Inflation in the UK is running at 6.2% a year (if you use the consumer price index – CPI), or as much as 8.3% (judged by the old retail price index-based measure that used to form the basis of the Bank of England’s inflation target). Unfortunately, this month the cost of living squeeze is only set to get worse. Here’s what’s changing – and what you can do to lessen the impact.
The deep freeze on allowances
The personal allowance (the level of earnings at which you start paying income tax) will be held at £12,570 until 2026, while the higher-rate income tax threshold will be frozen at £50,270. This is “probably the biggest change coming in from 6 April”, says AJ Bell. Usually these thresholds would increase in line with inflation “to offer some protection to taxpayers”, but it’s proved an irresistible stealth tax for
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Similarly, on the asset taxation front, the capital gains tax (CGT) allowance remains frozen at £12,300 until 2026, while the inheritance tax threshold is also staying at £325,000, which will “start to bite into estates” that grow in value over the next four years. While the chancellor did announce plans to cut income tax from 20% to 19%, this is little comfort as it’s not due until 2024.
The health and social care levy
The threshold at which national insurance (NI) starts to be paid will rise to £9,880 from £9,568 in April, and then to £12,570 (matching the personal allowance) in July. But from 6 April most workers will also start to pay the health and social care levy, which is an increase of 1.25 percentage points on NI contributions, driving rates from 12% on earnings up to £50,270 and 2% on anything above that to 13.25% and 3.25% respectively. Taking the changes to the NI threshold from July into account, a worker on £30,000 will be better off overall, paying £2,309 a year in NI contributions, down £143 from the current £2,452.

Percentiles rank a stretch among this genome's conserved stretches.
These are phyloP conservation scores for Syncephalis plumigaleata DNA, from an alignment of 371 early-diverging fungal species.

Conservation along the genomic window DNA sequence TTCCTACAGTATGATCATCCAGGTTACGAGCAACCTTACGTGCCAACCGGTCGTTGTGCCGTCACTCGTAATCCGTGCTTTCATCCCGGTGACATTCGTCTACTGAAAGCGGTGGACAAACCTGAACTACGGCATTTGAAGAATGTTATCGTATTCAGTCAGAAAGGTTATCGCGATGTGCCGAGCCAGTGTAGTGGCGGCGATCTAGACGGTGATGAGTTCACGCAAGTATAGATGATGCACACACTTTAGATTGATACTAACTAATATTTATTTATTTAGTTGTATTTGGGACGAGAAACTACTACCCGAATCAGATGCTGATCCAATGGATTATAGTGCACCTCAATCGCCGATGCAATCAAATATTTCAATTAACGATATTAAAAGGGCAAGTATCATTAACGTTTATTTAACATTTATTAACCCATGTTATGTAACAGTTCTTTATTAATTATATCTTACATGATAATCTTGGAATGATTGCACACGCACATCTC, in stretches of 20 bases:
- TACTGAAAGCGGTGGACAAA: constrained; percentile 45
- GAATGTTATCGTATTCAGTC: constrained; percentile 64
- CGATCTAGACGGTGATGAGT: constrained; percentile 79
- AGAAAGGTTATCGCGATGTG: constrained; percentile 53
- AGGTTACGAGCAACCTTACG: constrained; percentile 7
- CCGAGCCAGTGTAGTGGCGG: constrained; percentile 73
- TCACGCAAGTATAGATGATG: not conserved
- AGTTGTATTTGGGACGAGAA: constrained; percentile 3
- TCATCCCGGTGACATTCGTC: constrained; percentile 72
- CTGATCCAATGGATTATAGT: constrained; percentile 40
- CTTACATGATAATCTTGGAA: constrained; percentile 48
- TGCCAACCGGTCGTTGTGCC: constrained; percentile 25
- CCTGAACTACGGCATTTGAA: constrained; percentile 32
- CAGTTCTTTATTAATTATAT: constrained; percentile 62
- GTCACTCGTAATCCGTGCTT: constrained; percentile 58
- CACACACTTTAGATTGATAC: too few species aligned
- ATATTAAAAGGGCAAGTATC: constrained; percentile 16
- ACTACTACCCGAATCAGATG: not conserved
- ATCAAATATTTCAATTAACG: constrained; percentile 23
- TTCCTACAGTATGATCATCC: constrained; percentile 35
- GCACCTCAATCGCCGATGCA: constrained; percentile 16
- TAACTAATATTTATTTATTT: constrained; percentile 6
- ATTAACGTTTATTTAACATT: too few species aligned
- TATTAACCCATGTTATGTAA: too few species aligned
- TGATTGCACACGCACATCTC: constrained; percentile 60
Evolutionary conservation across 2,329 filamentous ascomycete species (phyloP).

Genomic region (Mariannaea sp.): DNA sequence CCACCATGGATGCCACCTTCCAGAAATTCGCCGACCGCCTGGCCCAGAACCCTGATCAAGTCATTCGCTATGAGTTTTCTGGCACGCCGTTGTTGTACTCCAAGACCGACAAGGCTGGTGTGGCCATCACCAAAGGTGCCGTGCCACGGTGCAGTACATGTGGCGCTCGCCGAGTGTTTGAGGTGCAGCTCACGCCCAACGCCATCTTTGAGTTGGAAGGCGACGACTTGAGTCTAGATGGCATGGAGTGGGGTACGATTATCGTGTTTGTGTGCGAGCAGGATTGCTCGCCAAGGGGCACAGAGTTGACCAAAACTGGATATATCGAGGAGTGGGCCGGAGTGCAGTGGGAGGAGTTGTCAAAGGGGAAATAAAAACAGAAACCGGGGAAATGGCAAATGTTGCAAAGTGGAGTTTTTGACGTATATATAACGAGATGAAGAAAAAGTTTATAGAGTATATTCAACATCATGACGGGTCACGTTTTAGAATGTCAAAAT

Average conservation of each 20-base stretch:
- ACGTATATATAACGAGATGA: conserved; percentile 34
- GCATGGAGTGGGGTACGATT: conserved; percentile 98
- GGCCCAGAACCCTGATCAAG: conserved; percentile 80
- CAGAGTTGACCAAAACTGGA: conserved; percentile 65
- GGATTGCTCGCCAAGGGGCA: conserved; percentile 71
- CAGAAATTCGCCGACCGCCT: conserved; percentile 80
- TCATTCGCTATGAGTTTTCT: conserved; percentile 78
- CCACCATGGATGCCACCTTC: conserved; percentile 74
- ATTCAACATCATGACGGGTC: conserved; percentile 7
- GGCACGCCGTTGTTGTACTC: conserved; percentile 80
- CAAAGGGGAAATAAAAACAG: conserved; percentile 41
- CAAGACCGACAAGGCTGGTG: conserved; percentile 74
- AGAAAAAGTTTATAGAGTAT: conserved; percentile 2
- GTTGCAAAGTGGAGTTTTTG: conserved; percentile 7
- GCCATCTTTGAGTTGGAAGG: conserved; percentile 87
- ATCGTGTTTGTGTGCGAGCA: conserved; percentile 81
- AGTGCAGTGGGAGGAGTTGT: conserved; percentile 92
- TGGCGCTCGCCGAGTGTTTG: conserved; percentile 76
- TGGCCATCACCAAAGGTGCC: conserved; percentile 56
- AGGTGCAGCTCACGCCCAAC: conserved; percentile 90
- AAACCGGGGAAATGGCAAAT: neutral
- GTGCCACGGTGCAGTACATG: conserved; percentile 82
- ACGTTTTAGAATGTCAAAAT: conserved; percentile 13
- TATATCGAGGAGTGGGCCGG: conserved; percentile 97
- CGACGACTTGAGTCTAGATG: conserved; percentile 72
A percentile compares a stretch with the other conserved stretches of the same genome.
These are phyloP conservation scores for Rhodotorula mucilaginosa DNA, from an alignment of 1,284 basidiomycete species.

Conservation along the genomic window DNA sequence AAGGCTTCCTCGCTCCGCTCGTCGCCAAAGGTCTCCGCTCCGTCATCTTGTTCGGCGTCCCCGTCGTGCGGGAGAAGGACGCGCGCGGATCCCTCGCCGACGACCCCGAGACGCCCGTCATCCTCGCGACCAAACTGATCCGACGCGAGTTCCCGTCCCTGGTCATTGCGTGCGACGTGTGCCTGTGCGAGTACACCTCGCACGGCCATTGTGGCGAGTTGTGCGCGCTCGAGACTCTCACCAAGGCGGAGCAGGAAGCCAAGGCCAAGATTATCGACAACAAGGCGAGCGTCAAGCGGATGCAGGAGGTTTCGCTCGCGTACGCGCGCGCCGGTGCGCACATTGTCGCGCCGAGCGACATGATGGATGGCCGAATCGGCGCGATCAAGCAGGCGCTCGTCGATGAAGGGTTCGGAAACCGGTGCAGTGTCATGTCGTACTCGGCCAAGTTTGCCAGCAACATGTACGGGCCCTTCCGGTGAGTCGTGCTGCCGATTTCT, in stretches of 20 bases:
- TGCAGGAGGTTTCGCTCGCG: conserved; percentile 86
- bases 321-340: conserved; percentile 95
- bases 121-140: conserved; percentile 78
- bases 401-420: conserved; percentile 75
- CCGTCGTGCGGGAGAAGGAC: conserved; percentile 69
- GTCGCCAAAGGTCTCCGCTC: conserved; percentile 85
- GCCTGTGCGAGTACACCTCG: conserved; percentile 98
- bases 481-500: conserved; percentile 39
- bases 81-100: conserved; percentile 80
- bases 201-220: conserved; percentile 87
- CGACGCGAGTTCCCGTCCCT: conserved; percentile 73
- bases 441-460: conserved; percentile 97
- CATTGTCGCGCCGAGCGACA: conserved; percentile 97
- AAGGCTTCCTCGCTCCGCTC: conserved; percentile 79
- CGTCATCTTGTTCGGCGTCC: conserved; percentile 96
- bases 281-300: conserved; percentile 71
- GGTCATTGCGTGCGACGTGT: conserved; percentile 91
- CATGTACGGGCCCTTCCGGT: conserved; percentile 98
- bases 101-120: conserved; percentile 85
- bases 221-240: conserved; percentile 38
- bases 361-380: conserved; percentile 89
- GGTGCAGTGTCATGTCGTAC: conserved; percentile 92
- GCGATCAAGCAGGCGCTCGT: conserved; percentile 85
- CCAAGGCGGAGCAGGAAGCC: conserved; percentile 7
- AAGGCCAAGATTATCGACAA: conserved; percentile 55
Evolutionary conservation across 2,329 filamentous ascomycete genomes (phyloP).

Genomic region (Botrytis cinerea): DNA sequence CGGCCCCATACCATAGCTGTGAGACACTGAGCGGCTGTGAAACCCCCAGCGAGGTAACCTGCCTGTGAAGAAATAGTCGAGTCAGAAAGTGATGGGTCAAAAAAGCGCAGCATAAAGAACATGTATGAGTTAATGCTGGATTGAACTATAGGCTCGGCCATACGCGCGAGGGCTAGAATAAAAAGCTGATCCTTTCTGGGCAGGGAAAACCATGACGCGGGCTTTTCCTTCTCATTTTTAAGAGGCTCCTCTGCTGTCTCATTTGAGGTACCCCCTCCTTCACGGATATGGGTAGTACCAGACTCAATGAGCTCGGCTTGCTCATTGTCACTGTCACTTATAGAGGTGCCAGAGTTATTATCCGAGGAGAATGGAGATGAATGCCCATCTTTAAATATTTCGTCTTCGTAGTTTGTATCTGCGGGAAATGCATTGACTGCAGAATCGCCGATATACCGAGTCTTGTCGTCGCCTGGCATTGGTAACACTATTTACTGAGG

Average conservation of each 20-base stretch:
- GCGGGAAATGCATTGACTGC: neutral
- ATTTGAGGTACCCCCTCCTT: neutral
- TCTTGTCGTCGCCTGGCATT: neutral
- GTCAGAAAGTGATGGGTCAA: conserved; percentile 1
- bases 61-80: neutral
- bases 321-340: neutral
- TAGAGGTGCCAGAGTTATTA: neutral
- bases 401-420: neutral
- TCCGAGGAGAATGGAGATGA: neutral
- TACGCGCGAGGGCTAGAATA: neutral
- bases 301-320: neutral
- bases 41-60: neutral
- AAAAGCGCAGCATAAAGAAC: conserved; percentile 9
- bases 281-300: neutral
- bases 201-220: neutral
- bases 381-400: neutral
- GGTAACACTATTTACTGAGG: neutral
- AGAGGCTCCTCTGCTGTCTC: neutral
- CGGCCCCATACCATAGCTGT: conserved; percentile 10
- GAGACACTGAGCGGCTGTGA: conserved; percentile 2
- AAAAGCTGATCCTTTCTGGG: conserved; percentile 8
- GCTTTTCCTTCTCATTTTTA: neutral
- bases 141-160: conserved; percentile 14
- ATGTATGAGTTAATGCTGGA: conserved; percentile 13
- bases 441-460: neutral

However, someone earning £50,000 will pay £4,959, up £107 from their current contribution of £4,852.
Investors should note that dividend tax is rising along with the NI increase, which means basic-rate taxpayers pay 8.75% on dividend income; higher-rate taxpayers 33.75%; and additional rate 39.35%.
State pensions and energy prices
Households already struggling with rising costs will also have to deal with an increase in the energy price cap, which is a regulatory cap on the amount per unit of gas and electricity that utility companies can charge. Based on average household usage, it is rising by an eye-watering 54%, from £1,277 to £1,971 from 1 April, although of course that will vary depending on your individual usage.
The regulator is playing catch-up with soaring energy prices, and there’s no guarantee that October (the next time the price cap changes) won’t see another significant increase.
As for pensions, the state pension will rise with the rate of inflation (as measured by CPI), but that’s based on the figure from September 2021, which means an increase of just 3.1%. Meanwhile, the pensions lifetime allowance (LTA) – the total pension pot you can accumulate over a lifetime before being taxed at 55% on the excess – will be frozen at £1,073,100 for another four years.
There are few government measures to help, although do check your council tax band – houses in bands A to D in England will get a £150 rebate on their council tax bills in April. If you pay by direct debit, this will be paid into your account directly. Otherwise, contact your council. Also ensure you use your individual savings account and pension allowances this year – at least those shield you from CGT and dividend taxes.
Nic studied for a BA in journalism at Cardiff University, and has an MA in magazine journalism from City University. She joined MoneyWeek in 2019.
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